Summer road trip: The rain stays mainly in Maine

Maine state line

I made it to Maine!

What I did on my summer vacation? Not exactly. First of all, when you’re self-employed (or at least if you’re self-employed and like me), you never really have a normal “vacation,” in the sense of free time doing nothing. All my vacations are working vacations. As I’ve explained to friends and strangers alike, when you’re a free-lancer, the good news is you can have all the time off you want. The bad news is that none of it is paid time off. So even when I’m traveling, I’m keeping in touch and doing some odd jobs as best I can on the road, whether banging out a quick translation for a client or keeping up the steady flow of motorcycle news and commentary we post at RevZilla.

That said, I did take a summer vacation ride of sorts. Click on if you want to see a few more photos.

Most years I go to Cape Elizabeth, Maine, to visit my sister and her family. I’ve done it often enough now that I’ve tried just about every potentially appealing route that doesn’t add an extra day of travel time to my itinerary.

This year I took the northerly route, and just across the New York line, there’s this very pleasant rest area along I-86 that overlooks Lake Chautauqua. It’s rare that an interstate rest area rates a mention, but this one makes a good lunch stop.

Lake Chautauqua

My kind of lunch break, overlooking Lake Chautauqua.

Maine in June is iffy. Summer, by my standards, consists of a few days later on in July, maybe August. But the weather was nice until the day I left.

Fishing

Just another lovely summer day on the Maine coast, perfect for fishing (above) or riding motorcycles.
lighthouse

Natural Bridge State Park, Massachusetts

Ivonne taking photos of the gorge at Natural Bridge State Park.

I rode through the rain all the way to North Adams, Mass., in the Berkshires, to meet my wife, who was attending one of her academic conferences there. North Adams has done an admirable job of rebuilding itself from a dead town full of shuttered mills to a town built around art and education. Success is not complete, but impressive just the same.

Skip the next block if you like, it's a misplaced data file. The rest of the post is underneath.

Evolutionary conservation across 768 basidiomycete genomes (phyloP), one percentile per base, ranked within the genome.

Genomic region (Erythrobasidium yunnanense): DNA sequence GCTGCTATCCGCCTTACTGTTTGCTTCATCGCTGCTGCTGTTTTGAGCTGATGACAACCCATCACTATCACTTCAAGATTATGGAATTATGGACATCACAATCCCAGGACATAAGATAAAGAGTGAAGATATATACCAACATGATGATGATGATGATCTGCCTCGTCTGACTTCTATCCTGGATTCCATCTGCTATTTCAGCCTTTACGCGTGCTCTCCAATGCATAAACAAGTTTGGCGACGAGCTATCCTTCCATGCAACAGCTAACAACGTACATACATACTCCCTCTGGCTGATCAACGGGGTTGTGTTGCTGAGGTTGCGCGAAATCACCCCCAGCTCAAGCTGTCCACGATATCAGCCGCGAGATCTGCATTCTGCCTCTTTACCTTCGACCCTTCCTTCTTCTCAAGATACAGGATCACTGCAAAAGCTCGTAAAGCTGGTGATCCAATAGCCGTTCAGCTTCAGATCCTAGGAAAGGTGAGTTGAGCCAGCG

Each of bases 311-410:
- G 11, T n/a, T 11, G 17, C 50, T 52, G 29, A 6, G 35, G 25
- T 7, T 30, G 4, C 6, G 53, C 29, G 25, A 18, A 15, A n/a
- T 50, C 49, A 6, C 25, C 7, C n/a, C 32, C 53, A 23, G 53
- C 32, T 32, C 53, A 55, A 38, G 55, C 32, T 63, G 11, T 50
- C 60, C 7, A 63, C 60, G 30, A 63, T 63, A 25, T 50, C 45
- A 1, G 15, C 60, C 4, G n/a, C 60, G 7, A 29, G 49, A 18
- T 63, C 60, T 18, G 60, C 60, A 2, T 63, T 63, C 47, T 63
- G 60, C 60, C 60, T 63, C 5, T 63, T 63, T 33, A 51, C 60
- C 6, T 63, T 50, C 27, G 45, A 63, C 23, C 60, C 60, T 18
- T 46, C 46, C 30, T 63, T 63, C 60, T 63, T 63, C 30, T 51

But the highlight, for me, was getting out of town for the excursion to natural works of art, specifically Natural Bridge State Park and Mount Greylock. The latter is the highest point in the state and a site I’d visited once before, several years ago. High points are often special places (though not always, as Ohio, among others, proves).

Mount Greylock

The view from the top of Massachusetts.

Then it was a couple of days in Cambridge, because Ivonne never misses a chance to go back to Cambridge, where she spent both the first days of her life and her college years. Then as she flew home on a plane, I struggled to make my way through cars and trucks and hordes of bicyclists to get out of Cambridge and buzz down to Philadelphia to get some work done at RevZilla.

Cambridge, Mass.

Bicycles have gone the real-world equivalent of viral in Cambridge. I haven’t seen so many since Amsterdam.

My normal morning commute is walking downstairs from the bedroom to the kitchen to get some coffee, then back upstairs to my office. Rarely do I have a typical commute, but on the days I go into RevZilla, I get a morning shot of the gritty reality of urban traffic.

Philadelphia skyline

The morning commute view from the Penrose Avenue Bridge: industrial scrublands of South Philly with the distant skyline in the haze.

The next day it was homeward, complicated by problems communicating with the office from the road and then the nearly two-hour delay as an accident shut down I-70, but frankly, at that point I was just a horse headed for the barn and I’ve blanked out all the details. Another 2,185 miles on the Versys, which rolled over 40,000 miles on the trip and is now overdue for an oil change, some chain maintenance and a good washing. The new E-ZPass setup worked flawlessly. All tallied, not the most exciting summer road trip, but any ride is a good ride.

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